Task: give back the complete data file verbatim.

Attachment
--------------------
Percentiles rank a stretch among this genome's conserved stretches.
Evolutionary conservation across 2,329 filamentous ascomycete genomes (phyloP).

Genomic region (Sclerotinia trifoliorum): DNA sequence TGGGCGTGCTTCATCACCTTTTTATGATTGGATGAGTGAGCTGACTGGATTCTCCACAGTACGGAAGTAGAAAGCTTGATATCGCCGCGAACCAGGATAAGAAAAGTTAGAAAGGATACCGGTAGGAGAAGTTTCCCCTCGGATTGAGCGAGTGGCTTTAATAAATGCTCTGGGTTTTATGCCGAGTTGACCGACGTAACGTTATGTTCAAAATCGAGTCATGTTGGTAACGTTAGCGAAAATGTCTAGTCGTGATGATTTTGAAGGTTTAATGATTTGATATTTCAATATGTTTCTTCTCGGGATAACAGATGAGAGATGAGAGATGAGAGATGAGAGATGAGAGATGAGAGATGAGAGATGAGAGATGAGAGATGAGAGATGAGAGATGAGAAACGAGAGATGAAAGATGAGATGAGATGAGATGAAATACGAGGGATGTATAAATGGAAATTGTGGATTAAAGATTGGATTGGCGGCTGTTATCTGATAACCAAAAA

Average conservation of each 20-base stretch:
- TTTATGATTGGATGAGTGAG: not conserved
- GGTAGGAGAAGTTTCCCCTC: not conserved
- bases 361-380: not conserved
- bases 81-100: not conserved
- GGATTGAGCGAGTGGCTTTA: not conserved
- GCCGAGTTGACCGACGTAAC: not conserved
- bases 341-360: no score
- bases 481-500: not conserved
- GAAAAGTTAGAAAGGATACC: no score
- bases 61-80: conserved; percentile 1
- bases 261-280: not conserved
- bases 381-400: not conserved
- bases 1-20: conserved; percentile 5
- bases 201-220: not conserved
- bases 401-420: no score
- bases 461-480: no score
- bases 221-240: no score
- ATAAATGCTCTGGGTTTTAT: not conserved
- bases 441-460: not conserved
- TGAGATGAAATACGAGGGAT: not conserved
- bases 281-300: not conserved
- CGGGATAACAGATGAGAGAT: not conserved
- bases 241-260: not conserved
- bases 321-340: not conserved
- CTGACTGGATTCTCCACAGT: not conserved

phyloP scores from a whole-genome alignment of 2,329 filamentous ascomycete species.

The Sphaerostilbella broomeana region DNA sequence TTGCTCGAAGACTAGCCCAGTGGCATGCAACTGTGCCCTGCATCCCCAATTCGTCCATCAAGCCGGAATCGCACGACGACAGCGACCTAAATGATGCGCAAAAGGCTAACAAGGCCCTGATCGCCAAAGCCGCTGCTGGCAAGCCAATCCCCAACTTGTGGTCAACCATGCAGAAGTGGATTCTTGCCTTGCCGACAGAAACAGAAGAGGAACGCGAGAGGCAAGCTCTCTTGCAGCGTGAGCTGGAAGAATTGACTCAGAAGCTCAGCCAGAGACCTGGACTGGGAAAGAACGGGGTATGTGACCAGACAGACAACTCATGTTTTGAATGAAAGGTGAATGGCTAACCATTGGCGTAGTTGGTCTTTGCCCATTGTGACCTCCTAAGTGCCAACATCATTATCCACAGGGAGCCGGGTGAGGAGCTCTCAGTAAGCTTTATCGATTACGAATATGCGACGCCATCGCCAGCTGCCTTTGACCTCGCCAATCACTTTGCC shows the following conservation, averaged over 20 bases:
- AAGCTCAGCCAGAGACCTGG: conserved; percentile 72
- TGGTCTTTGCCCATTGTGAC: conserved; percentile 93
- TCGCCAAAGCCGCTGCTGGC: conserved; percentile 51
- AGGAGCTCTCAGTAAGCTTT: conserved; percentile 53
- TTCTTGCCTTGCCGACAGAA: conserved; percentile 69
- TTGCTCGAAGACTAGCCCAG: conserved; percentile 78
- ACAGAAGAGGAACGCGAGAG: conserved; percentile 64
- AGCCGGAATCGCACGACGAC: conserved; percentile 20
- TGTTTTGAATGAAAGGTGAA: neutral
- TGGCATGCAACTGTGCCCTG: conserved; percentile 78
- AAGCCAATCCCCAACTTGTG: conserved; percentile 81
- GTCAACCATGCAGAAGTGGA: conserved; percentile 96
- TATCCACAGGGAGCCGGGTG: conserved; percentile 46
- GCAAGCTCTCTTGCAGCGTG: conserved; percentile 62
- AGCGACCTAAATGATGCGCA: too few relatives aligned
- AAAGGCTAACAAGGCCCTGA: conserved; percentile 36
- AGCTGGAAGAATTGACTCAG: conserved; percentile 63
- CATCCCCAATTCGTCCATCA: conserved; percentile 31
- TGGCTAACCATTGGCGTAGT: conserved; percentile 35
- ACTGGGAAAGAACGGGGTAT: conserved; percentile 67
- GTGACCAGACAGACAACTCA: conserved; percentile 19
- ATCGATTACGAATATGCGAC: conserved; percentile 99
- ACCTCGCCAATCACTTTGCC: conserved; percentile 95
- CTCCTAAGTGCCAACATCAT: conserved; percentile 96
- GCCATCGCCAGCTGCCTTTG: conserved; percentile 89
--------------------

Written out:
Percentiles rank a stretch among this genome's conserved stretches.
Evolutionary conservation across 2,329 filamentous ascomycete genomes (phyloP).

Genomic region (Sclerotinia trifoliorum): DNA sequence TGGGCGTGCTTCATCACCTTTTTATGATTGGATGAGTGAGCTGACTGGATTCTCCACAGTACGGAAGTAGAAAGCTTGATATCGCCGCGAACCAGGATAAGAAAAGTTAGAAAGGATACCGGTAGGAGAAGTTTCCCCTCGGATTGAGCGAGTGGCTTTAATAAATGCTCTGGGTTTTATGCCGAGTTGACCGACGTAACGTTATGTTCAAAATCGAGTCATGTTGGTAACGTTAGCGAAAATGTCTAGTCGTGATGATTTTGAAGGTTTAATGATTTGATATTTCAATATGTTTCTTCTCGGGATAACAGATGAGAGATGAGAGATGAGAGATGAGAGATGAGAGATGAGAGATGAGAGATGAGAGATGAGAGATGAGAGATGAGAGATGAGAAACGAGAGATGAAAGATGAGATGAGATGAGATGAAATACGAGGGATGTATAAATGGAAATTGTGGATTAAAGATTGGATTGGCGGCTGTTATCTGATAACCAAAAA

Average conservation of each 20-base stretch:
- TTTATGATTGGATGAGTGAG: not conserved
- GGTAGGAGAAGTTTCCCCTC: not conserved
- bases 361-380: not conserved
- bases 81-100: not conserved
- GGATTGAGCGAGTGGCTTTA: not conserved
- GCCGAGTTGACCGACGTAAC: not conserved
- bases 341-360: no score
- bases 481-500: not conserved
- GAAAAGTTAGAAAGGATACC: no score
- bases 61-80: conserved; percentile 1
- bases 261-280: not conserved
- bases 381-400: not conserved
- bases 1-20: conserved; percentile 5
- bases 201-220: not conserved
- bases 401-420: no score
- bases 461-480: no score
- bases 221-240: no score
- ATAAATGCTCTGGGTTTTAT: not conserved
- bases 441-460: not conserved
- TGAGATGAAATACGAGGGAT: not conserved
- bases 281-300: not conserved
- CGGGATAACAGATGAGAGAT: not conserved
- bases 241-260: not conserved
- bases 321-340: not conserved
- CTGACTGGATTCTCCACAGT: not conserved

phyloP scores from a whole-genome alignment of 2,329 filamentous ascomycete species.

The Sphaerostilbella broomeana region DNA sequence TTGCTCGAAGACTAGCCCAGTGGCATGCAACTGTGCCCTGCATCCCCAATTCGTCCATCAAGCCGGAATCGCACGACGACAGCGACCTAAATGATGCGCAAAAGGCTAACAAGGCCCTGATCGCCAAAGCCGCTGCTGGCAAGCCAATCCCCAACTTGTGGTCAACCATGCAGAAGTGGATTCTTGCCTTGCCGACAGAAACAGAAGAGGAACGCGAGAGGCAAGCTCTCTTGCAGCGTGAGCTGGAAGAATTGACTCAGAAGCTCAGCCAGAGACCTGGACTGGGAAAGAACGGGGTATGTGACCAGACAGACAACTCATGTTTTGAATGAAAGGTGAATGGCTAACCATTGGCGTAGTTGGTCTTTGCCCATTGTGACCTCCTAAGTGCCAACATCATTATCCACAGGGAGCCGGGTGAGGAGCTCTCAGTAAGCTTTATCGATTACGAATATGCGACGCCATCGCCAGCTGCCTTTGACCTCGCCAATCACTTTGCC shows the following conservation, averaged over 20 bases:
- AAGCTCAGCCAGAGACCTGG: conserved; percentile 72
- TGGTCTTTGCCCATTGTGAC: conserved; percentile 93
- TCGCCAAAGCCGCTGCTGGC: conserved; percentile 51
- AGGAGCTCTCAGTAAGCTTT: conserved; percentile 53
- TTCTTGCCTTGCCGACAGAA: conserved; percentile 69
- TTGCTCGAAGACTAGCCCAG: conserved; percentile 78
- ACAGAAGAGGAACGCGAGAG: conserved; percentile 64
- AGCCGGAATCGCACGACGAC: conserved; percentile 20
- TGTTTTGAATGAAAGGTGAA: neutral
- TGGCATGCAACTGTGCCCTG: conserved; percentile 78
- AAGCCAATCCCCAACTTGTG: conserved; percentile 81
- GTCAACCATGCAGAAGTGGA: conserved; percentile 96
- TATCCACAGGGAGCCGGGTG: conserved; percentile 46
- GCAAGCTCTCTTGCAGCGTG: conserved; percentile 62
- AGCGACCTAAATGATGCGCA: too few relatives aligned
- AAAGGCTAACAAGGCCCTGA: conserved; percentile 36
- AGCTGGAAGAATTGACTCAG: conserved; percentile 63
- CATCCCCAATTCGTCCATCA: conserved; percentile 31
- TGGCTAACCATTGGCGTAGT: conserved; percentile 35
- ACTGGGAAAGAACGGGGTAT: conserved; percentile 67
- GTGACCAGACAGACAACTCA: conserved; percentile 19
- ATCGATTACGAATATGCGAC: conserved; percentile 99
- ACCTCGCCAATCACTTTGCC: conserved; percentile 95
- CTCCTAAGTGCCAACATCAT: conserved; percentile 96
- GCCATCGCCAGCTGCCTTTG: conserved; percentile 89